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Harassment of lecturer by students on campus – reminder of employers’ obligations

Barry Walsh

In previous employment law blogs we have discussed legal aspects of harassment in the workplace and the legal implications of the #MeToo movement. One topical element of this includes sexual harassment issues in third level institutions.

Some of the legal points we focused on include the duty on employers to provide clear complaint mechanisms for employees and to efficiently investigate complaints actually made.

The recent Labour Court decision in Walsh v Waterford Institute of Technology EDA1931, decided under the Employment Equality Acts is very much in point here and addresses a number of interesting aspects of this area.

The case involves harassment by students of an employee (a lecturer) and how the organisation responded to complaints by that employee.

The claimant is a lecturer at Waterford IT (“WIT”). In 2014 she complained of inappropriate treatment by a group of male students. This included allegations of inappropriate sexual references and questions put to her of a sexually suggestive nature.

She attempted to complain about these matters to the WIT authorities. It appears that the issue was initially treated as a student disciplinary matter but that the Student Disciplinary Committee did not promptly process the complaint due to a lack of administrative support. At the hearing, evidence was also offered which may suggest some overall uncertainty on the employer’s part on what exactly was under investigation and what procedures were being used.

Some actions were eventually taken by management, which included presentations from management to the class in question on dignity at work and a splitting up of the class.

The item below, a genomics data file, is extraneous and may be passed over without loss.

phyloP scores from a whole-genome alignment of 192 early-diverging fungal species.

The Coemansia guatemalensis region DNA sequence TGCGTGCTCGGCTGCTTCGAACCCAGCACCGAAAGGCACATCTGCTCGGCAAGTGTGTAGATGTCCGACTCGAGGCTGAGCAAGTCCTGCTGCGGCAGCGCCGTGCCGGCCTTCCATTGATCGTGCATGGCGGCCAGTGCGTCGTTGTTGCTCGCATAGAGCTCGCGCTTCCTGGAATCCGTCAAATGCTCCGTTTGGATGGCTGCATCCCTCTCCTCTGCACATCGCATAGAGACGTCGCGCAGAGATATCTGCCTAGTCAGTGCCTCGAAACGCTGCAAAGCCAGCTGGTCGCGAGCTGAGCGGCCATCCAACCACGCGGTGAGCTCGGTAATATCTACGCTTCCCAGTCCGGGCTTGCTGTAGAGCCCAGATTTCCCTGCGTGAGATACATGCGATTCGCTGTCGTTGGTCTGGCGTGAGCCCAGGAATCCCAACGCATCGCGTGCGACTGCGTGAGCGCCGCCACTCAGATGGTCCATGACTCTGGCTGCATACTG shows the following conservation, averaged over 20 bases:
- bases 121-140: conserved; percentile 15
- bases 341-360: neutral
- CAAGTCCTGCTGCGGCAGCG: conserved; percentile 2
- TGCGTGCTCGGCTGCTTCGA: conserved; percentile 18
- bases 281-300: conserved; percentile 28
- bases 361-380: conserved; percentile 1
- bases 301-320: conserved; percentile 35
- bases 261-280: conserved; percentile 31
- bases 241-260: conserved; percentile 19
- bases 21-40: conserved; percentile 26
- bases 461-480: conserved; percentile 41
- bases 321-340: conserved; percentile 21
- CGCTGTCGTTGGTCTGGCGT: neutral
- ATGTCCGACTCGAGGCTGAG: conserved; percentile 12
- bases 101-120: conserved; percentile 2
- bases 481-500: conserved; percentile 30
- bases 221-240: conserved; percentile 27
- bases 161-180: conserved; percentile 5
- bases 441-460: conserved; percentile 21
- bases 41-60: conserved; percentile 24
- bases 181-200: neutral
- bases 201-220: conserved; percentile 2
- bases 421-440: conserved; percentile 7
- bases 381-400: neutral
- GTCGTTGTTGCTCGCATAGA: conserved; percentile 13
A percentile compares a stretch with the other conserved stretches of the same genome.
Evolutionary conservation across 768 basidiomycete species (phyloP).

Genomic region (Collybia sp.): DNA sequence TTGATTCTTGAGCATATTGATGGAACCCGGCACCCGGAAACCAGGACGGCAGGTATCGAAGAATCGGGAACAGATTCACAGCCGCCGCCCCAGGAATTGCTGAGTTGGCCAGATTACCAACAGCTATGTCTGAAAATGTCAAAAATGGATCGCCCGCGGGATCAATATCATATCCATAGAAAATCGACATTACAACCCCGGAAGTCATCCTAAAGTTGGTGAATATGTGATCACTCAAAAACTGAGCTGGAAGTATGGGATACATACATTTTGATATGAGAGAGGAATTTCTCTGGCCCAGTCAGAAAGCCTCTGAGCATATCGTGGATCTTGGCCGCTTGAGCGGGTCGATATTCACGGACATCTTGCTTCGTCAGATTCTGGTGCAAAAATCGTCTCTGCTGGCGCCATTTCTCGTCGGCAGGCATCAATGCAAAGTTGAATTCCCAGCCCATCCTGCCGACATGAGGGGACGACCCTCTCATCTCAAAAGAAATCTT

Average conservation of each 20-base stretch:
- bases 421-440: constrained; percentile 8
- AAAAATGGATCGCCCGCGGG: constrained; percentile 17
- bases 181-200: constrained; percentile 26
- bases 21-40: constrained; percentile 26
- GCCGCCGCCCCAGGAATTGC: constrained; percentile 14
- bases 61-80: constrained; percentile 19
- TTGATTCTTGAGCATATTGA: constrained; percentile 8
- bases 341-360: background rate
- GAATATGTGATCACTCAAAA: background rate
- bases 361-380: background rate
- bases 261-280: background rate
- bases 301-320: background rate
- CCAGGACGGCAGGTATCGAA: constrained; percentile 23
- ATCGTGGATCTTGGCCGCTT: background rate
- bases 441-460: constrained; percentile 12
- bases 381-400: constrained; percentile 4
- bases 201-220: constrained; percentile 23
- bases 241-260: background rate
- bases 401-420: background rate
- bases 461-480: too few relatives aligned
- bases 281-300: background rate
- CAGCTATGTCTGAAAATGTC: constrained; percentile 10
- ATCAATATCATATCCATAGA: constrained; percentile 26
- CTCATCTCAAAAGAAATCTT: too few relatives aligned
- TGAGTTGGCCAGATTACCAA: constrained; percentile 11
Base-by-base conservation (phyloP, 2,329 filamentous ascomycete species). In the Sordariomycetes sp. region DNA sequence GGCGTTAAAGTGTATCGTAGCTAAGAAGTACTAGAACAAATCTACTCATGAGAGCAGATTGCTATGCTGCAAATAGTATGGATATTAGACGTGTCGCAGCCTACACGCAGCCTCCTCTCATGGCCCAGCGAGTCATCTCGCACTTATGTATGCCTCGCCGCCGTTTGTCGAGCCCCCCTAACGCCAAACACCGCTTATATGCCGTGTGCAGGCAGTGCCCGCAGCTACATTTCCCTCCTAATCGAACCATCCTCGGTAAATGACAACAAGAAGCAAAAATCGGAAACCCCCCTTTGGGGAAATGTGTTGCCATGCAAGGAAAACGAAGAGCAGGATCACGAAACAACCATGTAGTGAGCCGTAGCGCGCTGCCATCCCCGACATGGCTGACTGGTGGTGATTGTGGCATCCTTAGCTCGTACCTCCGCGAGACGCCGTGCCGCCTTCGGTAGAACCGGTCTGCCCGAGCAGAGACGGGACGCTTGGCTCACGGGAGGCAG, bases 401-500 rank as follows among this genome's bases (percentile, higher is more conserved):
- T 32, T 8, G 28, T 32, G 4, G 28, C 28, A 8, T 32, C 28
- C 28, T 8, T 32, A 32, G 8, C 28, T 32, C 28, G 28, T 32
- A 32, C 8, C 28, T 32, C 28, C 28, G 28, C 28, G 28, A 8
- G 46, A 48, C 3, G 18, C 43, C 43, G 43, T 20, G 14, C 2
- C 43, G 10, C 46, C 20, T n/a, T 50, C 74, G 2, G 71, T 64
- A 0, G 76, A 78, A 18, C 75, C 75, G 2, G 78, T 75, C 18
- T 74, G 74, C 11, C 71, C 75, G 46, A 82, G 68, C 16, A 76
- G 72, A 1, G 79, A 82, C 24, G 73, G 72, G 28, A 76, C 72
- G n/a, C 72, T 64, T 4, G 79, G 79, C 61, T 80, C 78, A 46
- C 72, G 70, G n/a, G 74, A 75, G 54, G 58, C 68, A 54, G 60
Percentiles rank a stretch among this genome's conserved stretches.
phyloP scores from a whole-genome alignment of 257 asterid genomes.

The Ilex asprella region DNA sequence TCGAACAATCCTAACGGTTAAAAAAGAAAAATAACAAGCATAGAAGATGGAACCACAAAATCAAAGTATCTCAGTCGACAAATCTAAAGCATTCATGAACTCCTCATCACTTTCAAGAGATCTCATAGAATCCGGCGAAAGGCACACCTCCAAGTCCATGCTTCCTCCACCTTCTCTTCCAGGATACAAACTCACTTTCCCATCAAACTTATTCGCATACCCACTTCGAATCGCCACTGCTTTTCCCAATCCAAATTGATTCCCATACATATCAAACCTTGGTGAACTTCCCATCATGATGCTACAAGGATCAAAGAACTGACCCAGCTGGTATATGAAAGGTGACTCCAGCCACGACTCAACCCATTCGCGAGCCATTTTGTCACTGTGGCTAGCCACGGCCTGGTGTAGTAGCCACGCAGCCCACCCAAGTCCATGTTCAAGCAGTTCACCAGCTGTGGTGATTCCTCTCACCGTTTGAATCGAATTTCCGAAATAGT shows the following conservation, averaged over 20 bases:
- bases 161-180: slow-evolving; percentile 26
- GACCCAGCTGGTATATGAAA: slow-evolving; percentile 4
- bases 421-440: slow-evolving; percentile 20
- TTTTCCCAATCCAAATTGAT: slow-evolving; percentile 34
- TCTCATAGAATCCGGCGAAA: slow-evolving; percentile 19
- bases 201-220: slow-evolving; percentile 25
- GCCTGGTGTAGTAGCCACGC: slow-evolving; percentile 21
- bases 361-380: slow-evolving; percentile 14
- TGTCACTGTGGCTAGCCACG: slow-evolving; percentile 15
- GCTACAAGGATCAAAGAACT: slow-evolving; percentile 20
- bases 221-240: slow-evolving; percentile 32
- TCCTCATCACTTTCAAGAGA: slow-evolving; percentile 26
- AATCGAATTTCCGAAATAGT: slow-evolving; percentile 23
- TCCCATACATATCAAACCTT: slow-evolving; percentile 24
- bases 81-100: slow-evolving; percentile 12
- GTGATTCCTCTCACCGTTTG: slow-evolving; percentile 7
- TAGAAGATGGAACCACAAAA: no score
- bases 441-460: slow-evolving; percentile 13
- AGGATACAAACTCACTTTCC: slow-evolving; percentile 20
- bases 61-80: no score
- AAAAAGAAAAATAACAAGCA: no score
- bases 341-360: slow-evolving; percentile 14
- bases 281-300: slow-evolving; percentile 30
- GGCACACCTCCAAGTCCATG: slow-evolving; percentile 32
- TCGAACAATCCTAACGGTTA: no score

Ultimately the Labour Court considered whether the employer had discharged its duty to take reasonable steps to prevent harassment in the workplace. Answering in the negative, it rejected the employer’s defence that it had taken all practicable steps to avoid the sexual harassment. In particular, the Court ruled that WIT had failed to take sufficient steps to avoid a recurrence of the incidents. In awarding compensation of €10,000 to the lecturer the following factors were influential:

  • An apparent difficulty in identifying the correct complaint process. The employee claimed that it was difficult to locate the correct policy on the employer’s website;
  • The failure by the employer to prove active promotion of the relevant policy or to illustrate that there was a strategy in place to bring policies and their contents to the attention of students;
  • Initial delays in progressing the complaint once made.
  • When management addressed the class, the issue of sexual and gender harassment were apparently not specifically raised.

The court also ordered WIT to review the operation of its Dignity and Respect policy including the effectiveness of arrangements to communicate the intolerance of sexual harassment to students and the effectiveness of arrangements to respond to complaints by teaching staff of sexual harassment by students.

The case served as a useful reminder to all employers about the duty to have clear and accessible complaint mechanisms, the duty to investigate promptly and the need to act quickly and meaningfully to prevent further occurrences of inappropriate incidents.